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E-learning Curve Blog is Michael Hanley's elearning blog about skills, knowledge, and organizational development using web-based training and technology in education

Learning Professionals’ Skills 2.0 – Learning Circuits Big Question July 2009

July 2, 2009 by Michael Hanley · No Comments · e-learning, Learning and Performance Architecture, Learning Circuits Blog Big Question, learning strategy, learning technology, web 2.0

This month’s Learning Circuits Blog Big Question is

In a Learning 2.0 world, where learning and performance solutions take on a wider variety of forms and where churn happens at a much more rapid pace, what new skills and knowledge are required for learning professionals?

As Harold Jarche and Jay Cross have already addressed the “learning” part of the discussion with informative and illuminating posts on the topic I’m going to talk about the business aspect of the “performance” element highlighted in The Big Question.

Now read on…

I strongly believe that to survive and maybe even prosper in these lcbbqleaner economic times, those of us involved in L&D need to understand that we are also business people. As in any enterprise, we are connected to our customers and clients through a variety of sophisticated and interconnecting partnerships: with organizations, with vendors, with the board of directors, with employees, and ultimately and most importantly with learners.

Our product is our special expertise in learning and development (and all that this entails), and our market is more competitive now than it has ever been. I would assert that if, as a trainer, you feel that you are somehow shielded from the realities of business in the early 21st century, you probably won’t have much of a career in five years time.

Enterprises need e-learning. The pace of organizational change in most companies requires a constant refreshing of skills and the continual development of new competencies. In many organizations, not choosing e-learning as a method to deliver key training initiatives usually means it will not be delivered at all. To remain competitive, enterprises need to:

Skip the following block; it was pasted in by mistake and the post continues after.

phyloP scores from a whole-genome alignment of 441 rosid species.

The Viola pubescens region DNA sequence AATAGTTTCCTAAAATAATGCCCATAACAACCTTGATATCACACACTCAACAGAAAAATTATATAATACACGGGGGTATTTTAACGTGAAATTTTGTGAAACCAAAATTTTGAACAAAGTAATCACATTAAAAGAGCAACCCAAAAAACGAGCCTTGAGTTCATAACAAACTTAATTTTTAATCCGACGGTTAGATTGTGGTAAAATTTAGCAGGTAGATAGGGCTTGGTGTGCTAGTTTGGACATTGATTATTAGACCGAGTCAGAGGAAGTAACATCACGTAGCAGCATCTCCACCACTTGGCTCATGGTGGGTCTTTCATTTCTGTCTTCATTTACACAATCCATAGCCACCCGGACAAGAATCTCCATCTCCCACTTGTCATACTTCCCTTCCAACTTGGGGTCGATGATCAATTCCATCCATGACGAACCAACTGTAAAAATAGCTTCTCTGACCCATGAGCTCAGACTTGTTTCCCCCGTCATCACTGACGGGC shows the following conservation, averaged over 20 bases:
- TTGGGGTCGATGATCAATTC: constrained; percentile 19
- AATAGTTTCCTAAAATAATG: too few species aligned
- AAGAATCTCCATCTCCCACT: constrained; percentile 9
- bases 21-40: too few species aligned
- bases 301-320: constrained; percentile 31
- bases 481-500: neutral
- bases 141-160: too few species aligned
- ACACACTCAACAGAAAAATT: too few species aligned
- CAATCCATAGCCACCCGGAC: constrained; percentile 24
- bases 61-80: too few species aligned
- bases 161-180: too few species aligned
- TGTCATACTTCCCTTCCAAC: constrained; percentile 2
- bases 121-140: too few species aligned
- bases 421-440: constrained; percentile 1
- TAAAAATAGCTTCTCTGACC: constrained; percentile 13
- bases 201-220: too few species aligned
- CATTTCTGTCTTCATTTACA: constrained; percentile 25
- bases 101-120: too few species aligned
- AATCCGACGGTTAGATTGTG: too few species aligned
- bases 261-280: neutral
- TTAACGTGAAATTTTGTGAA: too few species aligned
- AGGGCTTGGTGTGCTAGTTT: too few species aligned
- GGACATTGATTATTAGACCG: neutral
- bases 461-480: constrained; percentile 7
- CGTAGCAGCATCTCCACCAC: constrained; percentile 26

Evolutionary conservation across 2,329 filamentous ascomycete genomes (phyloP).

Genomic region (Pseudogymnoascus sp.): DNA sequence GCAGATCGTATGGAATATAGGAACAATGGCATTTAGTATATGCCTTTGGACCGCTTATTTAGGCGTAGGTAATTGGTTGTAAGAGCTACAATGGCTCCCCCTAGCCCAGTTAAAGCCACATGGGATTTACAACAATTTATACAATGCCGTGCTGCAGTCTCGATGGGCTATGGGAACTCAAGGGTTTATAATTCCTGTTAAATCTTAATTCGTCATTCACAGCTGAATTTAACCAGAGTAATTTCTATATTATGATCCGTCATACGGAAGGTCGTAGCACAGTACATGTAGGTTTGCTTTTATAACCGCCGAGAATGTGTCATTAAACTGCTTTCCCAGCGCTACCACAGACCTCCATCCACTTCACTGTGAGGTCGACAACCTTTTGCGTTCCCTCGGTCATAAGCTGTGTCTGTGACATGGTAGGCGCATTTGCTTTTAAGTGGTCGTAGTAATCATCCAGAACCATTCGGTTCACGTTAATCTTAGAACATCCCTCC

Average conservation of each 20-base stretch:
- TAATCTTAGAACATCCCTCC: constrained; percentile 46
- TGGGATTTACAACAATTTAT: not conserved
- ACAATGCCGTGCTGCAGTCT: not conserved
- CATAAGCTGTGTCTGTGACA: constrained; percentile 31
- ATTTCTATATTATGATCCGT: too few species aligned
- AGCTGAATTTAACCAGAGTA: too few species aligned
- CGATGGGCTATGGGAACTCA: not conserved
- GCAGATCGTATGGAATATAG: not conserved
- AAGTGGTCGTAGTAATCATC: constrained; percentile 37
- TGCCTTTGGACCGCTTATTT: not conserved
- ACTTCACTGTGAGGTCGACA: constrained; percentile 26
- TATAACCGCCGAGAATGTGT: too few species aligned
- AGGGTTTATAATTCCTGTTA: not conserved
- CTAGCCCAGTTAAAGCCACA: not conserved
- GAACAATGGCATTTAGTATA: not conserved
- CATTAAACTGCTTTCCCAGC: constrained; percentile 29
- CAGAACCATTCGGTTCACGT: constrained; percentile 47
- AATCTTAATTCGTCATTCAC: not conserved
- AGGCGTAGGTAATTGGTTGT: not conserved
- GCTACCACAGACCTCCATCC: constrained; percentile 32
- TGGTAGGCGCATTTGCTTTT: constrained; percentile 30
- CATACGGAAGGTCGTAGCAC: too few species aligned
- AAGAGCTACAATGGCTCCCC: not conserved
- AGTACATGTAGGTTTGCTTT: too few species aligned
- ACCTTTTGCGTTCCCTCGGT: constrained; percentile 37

• Provide continual, up-to-date training and professional development
  • Distributable to knowledge workers across multiple delivery channels
  • Implement scalable training solutions
  • Ensure plan is developed and deployed within a matter of months, rather than quarters or years
  • $$$ Demonstrate economic viability $$$

Learning professionals should heed their organizations’ strategic and business imperatives, align with them, and deliver appropriate solutions to support them. To make this happen, my view is that learning professionals need to have (or should develop) the skills and expertise to perform in the following domains:

Skill

Activity

Communicator

Champions effective approaches to learning

Consultant

Oversees governance and alignment of business and learning strategy

Learning Innovator

Implements best learning solutions based upon appropriate theories, pedagogies and technologies

Learning Technologist

Collaborates with ICT on most appropriate use of technologies for learning

Human Capital Management Strategist

Supports enterprise performance enhancement

Business-savvy educator

Consults with Lines-Of-Business on learning needs

Learning & Knowledge Manager

Develops and maintains organizational knowledge base and training resources

Organizational Change Agent

Builds a learning culture in the enterprise

Sadly none of this is sexy, but it’s what I believe you need to accomplish to be successful in this domain.

In meetings in my organization I have been known say that being a learning & development professional is a bit like running a truck company. It’s my job to get stuff to the people who need it, and to be honest my customers don’t really care how it gets there, once it arrives on time and it good shape. To extend the analogy, I could argue that Web 1.0 e-learning was like a sports car – it looked great and made a big impact wherever it arrived, but it was quite impractical, required a lot of TLC and maintenance, and while it may be high-performing on the (one-way) racetrack of the information superhighway, try maneuvering it around the multi-storey car park of most organizations’ networks.

Web 2.0 is without equal at delivering vast amounts of information. It is an accessible, multiplex environment, so data can move back, forth, left, right – wherever it needs to go. Learning 2.0 leverages this facility exceptionally well, because communication of knowledge, skills, and expertise, is at the heart of training and learning.

Learning professionals who have supplemented their educational expertise with broader business skills have positioned themselves to add value to their enterprise facilitating their organizations’ performance requirements, and their customers’ learning needs. And that is a win-win situation. 

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